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November 7th, 2015 Leave a comment Go to comments

Mushroom Varietal Points…now THERE’S a term I’ve never heard used before.  I suppose I should have expected it, seeing as how “Morels” is all about mushrooms.  In short, “Morels” is a set collecting game that tasks players with gathering & cooking three or more like mushrooms in order to earn MVPs.  Alternatively, they can sell sets of two or more for foraging sticks, which act as currency and allows them to expand their future collecting options.  Sounds rather tasty…just keep an eye out for the Destroying Angel for it’ll make you incredibly sick.  Allow me to explain…



Morels: 2 Players, Ages 10+, Average Play Time = 30 Minutes



The game includes 92 cards (84 day cards, 8 night cards), 20 foraging tokens, 2 pan tokens, 2 guide cards, and a rulebook.

Setup & Gameplay

The night and day decks are shuffled separately.  Eight are drawn face-up from the day deck to form the forest, a long horizontal row between the two players.  Each player gets three cards from the day deck to form their starting hand, along with one pan token.  Two cards on one end of the forest will be considered “At your feet”, representing the location of the two players at all times.  The empty space beside it will be known as the decay pile, which is where mushrooms go as they are left behind.  As players take from the forest, cards slide toward the decay pile and new ones are drawn at the other end.

On a player’s turn, they MUST perform one of the following actions (no passing):

1. Take a card from the forest, so as long as it doesn’t exceed their hand limit of eight cards.  The cards “at your feet” are free.  The rest require foraging sticks equal to one stick per card beyond the two “at your feet”.  The third card out from the two “at your feet”, for example, would cost three foraging sticks.  Collected mushrooms are placed into the player’s hand.  Collected baskets (increases your hand limit by two) or destroying angels (limits your hand size) go into their play area without them counting against their hand limit.  Moon cards are immediately discarded and the player will then draw a night card to add to their hand.

2. Take all cards from the decay, so as long as it doesn’t exceed their hand limit.

3. Cook three or more like mushrooms (one type of mushroom per turn).  A pan card or pan token is required.  Butter can be played along with them to add more points, however you’ll need a set of four or more mushrooms.  Cider acts the same way, but needs a set of five or more mushrooms.  A pan can only be used once.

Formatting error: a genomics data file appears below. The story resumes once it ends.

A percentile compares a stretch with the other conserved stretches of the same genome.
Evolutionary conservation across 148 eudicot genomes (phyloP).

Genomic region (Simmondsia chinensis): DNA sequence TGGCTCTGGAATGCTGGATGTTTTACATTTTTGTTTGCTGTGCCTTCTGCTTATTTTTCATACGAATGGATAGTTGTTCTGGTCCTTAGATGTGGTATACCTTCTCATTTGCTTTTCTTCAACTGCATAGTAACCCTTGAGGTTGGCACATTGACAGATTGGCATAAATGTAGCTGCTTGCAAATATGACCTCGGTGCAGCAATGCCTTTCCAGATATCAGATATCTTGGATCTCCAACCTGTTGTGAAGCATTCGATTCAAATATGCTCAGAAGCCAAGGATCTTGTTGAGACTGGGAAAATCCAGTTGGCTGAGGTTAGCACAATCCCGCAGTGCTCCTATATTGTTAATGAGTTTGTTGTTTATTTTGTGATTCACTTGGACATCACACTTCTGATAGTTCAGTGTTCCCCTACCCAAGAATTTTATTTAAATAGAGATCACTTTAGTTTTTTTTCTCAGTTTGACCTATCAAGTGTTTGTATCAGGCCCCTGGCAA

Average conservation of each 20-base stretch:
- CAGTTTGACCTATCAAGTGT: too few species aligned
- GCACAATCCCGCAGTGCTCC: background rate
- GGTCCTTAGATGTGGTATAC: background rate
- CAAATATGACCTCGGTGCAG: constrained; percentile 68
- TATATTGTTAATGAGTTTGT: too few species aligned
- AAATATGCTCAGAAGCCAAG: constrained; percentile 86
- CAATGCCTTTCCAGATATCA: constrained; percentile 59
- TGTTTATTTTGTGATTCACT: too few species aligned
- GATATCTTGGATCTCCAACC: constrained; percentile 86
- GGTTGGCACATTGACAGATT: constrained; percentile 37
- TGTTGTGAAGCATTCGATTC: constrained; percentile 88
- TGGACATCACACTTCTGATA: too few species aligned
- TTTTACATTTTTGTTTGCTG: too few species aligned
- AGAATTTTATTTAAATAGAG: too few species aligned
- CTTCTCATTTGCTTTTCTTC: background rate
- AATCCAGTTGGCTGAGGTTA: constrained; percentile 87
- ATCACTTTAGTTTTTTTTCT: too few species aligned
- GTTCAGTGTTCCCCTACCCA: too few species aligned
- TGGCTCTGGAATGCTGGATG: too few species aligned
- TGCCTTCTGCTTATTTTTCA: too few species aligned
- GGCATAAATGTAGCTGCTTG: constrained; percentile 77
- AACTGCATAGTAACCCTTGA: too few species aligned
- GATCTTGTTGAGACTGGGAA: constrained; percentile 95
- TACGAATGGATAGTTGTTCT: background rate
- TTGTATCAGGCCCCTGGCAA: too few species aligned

4. Sell two or more like mushrooms (one type of mushroom per turn).  These cards are discarded and the player takes the appropriate number of foraging sticks (each mushroom lists a foraging stick value).  The players earn sticks per card, not per set.

5. Play an empty pan.  To free up space in a player’s hand, they can play an empty pan card in front of them to be used on a future turn.

After a player does on of these, they’ll move the closest card to the decay into the decay.  The decay can never have more than four cards (if it does, the cards are discarded).  The cards then slide toward the decay to fill empty spots.  More cards are drawn from the day deck on the far side of the forest so that it has eight cards.

Players continue taking turns until no cards remain in the forest.  Players add up the MVP on each cooked mushroom (doubling the MVP on night cards) as well as any butter or cider cards in their MVP pile.  The person with the most points, wins!

Editor’s Note: The above doesn’t cover all of the rules found in the manual, but should give you an idea as to how the game is played.

The Review

A set-collecting game at heart, “Morels” is easy to pick up and play.  The effects of the destroying angel can be a little confusing at first…luckily there’s a Q&A in the back of the manual.  The artwork is eye-catching and the gameplay pretty fun.  I like that the cards serve a dual purpose in that players can choose to either use it for VP or earn sticks, the latter of which can be used to expand upon your picking options in the future.  It’s a little pricey at $25 (the current price on Amazon as of 11/6/15), but still worth picking up if you enjoy two player light-strategy games.

Final Verdict: 7/10

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